Recently it was reported that the FDA sent a letter to a mobile app developer, Biosense Technologies Private Ltd., informing them that their app product, the uChek Urine analyzer, potentially required FDA clearance as a medical device. The FDA is still planning to release final guidance on clearance requirements for the 40,000 medical apps that are out there. But what about 3D printed medical devices?
First, let’s ask: What’s a medical device according to the FDA?
- “an instrument, apparatus, implement, machine, contrivance, implant, in vitro reagent, or other similar or related article, including a component part, or accessory which is:
- recognized in the official National Formulary, or the United States Pharmacopoeia, or any supplement to them,
- intended for use in the diagnosis of disease or other conditions, or in the cure, mitigation, treatment, or prevention of disease, in man or other animals, or
- intended to affect the structure or any function of the body of man or other animals, and which does not achieve its primary intended purposes through chemical action within or on the body of man or other animals and which is not dependent upon being metabolized for the achievement of any of its primary intended purposes.” (emphasis added)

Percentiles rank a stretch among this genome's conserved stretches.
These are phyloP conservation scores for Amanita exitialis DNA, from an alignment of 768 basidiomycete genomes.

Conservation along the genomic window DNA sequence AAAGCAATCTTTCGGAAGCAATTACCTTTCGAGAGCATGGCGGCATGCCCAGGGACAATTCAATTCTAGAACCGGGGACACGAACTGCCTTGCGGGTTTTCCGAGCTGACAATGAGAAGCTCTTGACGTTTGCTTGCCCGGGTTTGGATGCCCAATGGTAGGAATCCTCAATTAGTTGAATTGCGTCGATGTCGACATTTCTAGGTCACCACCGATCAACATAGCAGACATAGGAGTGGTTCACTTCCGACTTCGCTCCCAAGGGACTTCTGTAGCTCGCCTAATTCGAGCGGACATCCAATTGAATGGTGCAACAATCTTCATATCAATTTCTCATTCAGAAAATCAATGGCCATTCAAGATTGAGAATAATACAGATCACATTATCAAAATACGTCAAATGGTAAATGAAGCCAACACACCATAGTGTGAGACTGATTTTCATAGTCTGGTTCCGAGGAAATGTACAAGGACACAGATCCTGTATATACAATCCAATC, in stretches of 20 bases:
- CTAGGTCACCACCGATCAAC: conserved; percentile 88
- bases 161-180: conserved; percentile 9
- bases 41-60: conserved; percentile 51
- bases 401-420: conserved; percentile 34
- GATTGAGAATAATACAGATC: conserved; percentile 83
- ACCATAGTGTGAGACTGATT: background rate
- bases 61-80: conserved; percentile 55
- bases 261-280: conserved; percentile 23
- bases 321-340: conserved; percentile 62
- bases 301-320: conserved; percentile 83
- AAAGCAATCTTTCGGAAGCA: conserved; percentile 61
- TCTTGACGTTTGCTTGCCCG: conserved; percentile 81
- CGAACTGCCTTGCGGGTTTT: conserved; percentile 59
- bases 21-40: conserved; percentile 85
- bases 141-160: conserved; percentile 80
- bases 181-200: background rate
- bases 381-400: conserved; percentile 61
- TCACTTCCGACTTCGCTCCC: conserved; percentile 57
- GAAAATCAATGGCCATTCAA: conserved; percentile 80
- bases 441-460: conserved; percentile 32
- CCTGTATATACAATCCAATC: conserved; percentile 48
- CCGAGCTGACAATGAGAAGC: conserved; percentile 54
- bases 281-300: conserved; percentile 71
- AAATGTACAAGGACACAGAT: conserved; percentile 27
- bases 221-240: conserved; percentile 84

According to the FDA even a simple tongue depressor can be a medical device, so it seems to me at least likely that a 3D printed object such as a prosthetic, implant or, yes, tongue depressor could fall within this definition. And if such a printed object is labeled, promoted or used as such, then it may require FDA clearance. Here’s a 3D printable prosthetic finger available right now on Thingiverse that may or may not qualify as a medical device. So how and when will health agencies start to regulate individuals putting medical device designs on sites like Thingiverse, and people printing and using them at home?